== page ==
Egypt's walls are talking, thanks to Swedish journalist and photographer Mia Gröndahl and Egyptian writer Angie Balata, who, in early 2013, formed a network of graffiti artists called Women on Walls. Sixty artists travel to cities like Luxor, Alexandria, and Cairo to paint murals that call for increasing the political, social, and economic empowerment of women in Egyptian society. They're now preparing for a festival in Jordan this fall where other women from across the region will join their efforts. "The idea is to create a space to talk about women's issues and, at the same time, give female graffiti artists room to develop and grow," Balata says. "Having these illustrations in the public sphere definitely makes people stop and think."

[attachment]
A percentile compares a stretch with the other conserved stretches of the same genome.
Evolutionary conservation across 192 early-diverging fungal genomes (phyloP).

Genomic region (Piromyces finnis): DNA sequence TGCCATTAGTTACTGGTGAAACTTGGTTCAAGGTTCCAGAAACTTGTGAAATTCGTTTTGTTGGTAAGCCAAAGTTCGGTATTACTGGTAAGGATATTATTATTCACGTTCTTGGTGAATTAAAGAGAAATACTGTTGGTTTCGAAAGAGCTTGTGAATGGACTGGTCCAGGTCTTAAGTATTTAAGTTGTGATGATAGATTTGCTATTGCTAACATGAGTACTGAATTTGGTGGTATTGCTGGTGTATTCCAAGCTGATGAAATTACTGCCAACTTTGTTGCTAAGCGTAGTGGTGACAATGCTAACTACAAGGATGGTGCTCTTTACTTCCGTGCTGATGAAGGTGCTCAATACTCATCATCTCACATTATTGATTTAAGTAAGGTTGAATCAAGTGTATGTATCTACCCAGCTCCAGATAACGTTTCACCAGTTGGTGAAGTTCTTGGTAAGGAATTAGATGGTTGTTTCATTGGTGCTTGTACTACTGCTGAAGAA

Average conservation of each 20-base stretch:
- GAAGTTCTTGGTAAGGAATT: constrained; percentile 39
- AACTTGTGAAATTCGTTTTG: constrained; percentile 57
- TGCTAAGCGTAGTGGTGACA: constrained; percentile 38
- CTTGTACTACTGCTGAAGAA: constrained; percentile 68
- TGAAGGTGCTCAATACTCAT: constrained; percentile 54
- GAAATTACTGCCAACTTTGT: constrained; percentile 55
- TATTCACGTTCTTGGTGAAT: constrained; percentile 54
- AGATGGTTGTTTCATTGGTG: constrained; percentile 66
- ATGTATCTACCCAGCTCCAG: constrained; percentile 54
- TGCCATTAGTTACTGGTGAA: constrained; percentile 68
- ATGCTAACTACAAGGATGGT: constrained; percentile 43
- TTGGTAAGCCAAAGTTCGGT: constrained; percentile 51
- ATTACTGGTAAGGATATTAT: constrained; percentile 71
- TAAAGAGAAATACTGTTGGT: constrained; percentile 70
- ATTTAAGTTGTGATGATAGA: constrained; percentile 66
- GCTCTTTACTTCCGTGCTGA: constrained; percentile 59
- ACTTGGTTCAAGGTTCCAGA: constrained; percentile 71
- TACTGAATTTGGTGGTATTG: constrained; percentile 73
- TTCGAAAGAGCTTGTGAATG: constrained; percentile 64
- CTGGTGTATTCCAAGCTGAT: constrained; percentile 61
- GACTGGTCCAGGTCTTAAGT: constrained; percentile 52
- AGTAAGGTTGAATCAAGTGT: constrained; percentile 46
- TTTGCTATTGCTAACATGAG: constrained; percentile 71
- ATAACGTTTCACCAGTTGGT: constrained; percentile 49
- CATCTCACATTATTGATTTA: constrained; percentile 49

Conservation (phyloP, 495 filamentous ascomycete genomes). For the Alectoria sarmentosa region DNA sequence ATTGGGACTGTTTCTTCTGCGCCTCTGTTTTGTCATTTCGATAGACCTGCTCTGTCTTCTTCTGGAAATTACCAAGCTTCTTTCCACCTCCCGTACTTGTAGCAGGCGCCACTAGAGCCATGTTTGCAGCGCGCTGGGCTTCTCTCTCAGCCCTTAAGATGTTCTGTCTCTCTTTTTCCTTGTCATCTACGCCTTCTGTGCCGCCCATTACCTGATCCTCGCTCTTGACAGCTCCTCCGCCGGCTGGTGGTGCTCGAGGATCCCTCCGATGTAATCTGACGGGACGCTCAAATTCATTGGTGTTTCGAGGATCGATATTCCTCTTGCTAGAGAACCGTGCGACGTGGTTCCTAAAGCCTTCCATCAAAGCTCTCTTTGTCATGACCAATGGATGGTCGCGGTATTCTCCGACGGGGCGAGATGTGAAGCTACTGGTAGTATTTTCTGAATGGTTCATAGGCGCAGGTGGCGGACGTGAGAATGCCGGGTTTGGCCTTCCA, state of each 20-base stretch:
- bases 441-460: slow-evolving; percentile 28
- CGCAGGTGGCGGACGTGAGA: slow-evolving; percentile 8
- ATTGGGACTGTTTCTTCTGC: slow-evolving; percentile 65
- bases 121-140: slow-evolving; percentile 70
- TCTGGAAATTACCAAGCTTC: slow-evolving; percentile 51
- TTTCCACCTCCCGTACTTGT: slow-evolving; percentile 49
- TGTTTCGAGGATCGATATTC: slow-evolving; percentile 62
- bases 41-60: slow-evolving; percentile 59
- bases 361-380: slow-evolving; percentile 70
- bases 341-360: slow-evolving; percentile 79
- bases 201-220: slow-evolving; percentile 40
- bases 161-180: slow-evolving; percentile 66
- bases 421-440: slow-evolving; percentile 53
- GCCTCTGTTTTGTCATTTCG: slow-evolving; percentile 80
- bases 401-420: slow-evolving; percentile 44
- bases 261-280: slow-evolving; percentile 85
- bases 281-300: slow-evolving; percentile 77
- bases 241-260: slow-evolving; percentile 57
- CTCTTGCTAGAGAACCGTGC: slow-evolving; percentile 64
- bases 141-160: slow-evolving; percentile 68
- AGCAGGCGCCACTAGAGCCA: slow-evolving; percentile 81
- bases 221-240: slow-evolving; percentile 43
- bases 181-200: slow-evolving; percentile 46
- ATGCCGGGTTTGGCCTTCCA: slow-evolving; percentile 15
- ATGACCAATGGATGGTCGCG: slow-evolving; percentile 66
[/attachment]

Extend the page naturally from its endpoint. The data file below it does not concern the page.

The Church of England Just Ordained Its First Female Bishop
It's a big breakthrough for women in the clergy.
Catcalling Women Can Have Seriously Dark Consequences
A new study shows it can make women more afraid of being attacked.
Sundance Report: New Premiere 'The Hunting Ground' Sheds Further Light on Campus Rape
Activists Annie Clark and Andrea Pino are making waves.